4. I found a row of about 10 spindly trees laden with what seems to be wild damsons – I counted 75 damsons on one branch ! – the peculiar thing is I have been walking my dog past this row of bushes for 18 years twice a day and never before saw any fruit!I always wondered what kind of trees thay were.I feel so lucky as my apple trees( ( I usually make spiced apple jelly) are bare this year possibly due to the minus 17 degree temperatures, snow and frost last winter. Am now going to make damson liqueur and jelly and hope its as good as you make it sound !

  5. Hi all,
    just found a new wild damson supply, never seen so much fruit,cant wait to get going with the vodka,happy forageing.

  6. Is it just me, or are the hedgerows completely laden with fruit this year? Even the sloes have gone mad, and as for blackberries, rosehips, and damsons… for once I even got to the hazelnuts before the squirrels did.

    Easy test for damson ripeness: casually lean against the tree, reach out and give it a good shake. If a kilo or so fall on your head, it’s damson time!

    Steve Parle’s recipe for damson icecream http://www.telegraph.co.uk/foodanddrink/recipes/8722936/Damson-ice-cream-recipe.html is fantastic – made some this weekend, just substituting half-fat creme freche for the double cream… a complete taste explosion.

    Neil

  7. my friends and I went foraging today and lended up with 17.5kg of damsons. Think of the possibilities lol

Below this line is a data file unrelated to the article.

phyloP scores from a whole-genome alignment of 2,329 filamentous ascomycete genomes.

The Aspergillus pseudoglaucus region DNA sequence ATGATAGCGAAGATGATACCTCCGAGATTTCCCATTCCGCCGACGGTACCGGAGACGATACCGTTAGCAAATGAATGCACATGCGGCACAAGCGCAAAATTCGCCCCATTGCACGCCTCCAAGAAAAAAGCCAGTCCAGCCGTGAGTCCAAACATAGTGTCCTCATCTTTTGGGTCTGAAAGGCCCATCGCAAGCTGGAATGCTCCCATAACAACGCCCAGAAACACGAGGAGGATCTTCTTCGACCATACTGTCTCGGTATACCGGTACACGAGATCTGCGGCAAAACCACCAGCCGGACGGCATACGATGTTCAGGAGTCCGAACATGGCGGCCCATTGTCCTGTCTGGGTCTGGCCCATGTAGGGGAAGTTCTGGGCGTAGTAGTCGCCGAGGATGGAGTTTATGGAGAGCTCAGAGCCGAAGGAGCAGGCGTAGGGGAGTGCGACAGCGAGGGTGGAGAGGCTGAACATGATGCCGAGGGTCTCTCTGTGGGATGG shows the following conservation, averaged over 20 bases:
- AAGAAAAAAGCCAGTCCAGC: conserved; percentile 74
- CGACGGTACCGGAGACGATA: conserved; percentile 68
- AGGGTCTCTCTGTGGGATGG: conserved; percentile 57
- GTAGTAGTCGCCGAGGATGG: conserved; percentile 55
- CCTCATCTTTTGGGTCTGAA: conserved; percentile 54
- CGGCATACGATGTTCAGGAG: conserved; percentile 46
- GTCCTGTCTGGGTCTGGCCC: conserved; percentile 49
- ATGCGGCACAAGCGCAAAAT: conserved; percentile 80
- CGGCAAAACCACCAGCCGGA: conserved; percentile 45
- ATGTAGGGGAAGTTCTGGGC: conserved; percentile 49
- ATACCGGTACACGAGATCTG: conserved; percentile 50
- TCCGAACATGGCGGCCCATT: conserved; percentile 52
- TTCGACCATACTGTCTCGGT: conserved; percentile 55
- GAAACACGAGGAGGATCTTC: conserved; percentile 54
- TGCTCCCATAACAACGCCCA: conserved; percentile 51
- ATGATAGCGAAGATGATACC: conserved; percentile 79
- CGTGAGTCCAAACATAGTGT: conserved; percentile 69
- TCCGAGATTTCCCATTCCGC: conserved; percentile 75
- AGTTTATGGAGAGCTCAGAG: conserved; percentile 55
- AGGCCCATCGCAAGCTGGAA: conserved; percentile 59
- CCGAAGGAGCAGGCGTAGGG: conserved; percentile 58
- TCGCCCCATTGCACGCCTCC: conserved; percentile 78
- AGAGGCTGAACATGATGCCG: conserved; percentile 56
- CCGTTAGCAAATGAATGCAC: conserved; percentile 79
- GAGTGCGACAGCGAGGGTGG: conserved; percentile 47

8. Emma Daniels

    Just tried this recipe for Damson Vodka. Little bit apprehensive to see how it turns out. I have been making some of your jam recipes and they are great as you have an instant result. Going to be a struggle to wait for the 3 months to try this one!!!!

  9. We’re lucky enough to have these in our garden hedge although most of the fruit-bearing branches hang outward over the public footpath so we have to be quick to grab our share! Have also discovered a huge source of sloes in the nearby village this year so will definitely have a go at damson and/or sloe vodka.

  10. Hello Fiona, I checked out the tree near my house.

    I went to it today and I’ve picked some fruit – I think they are wild damsons but I’m not 100% sure. Here’s a photo: http://img.photobucket.com/albums/v619/halva/P1030282.jpg

    I’ve put a penny in the shot to give people an idea of size and would appreciate input!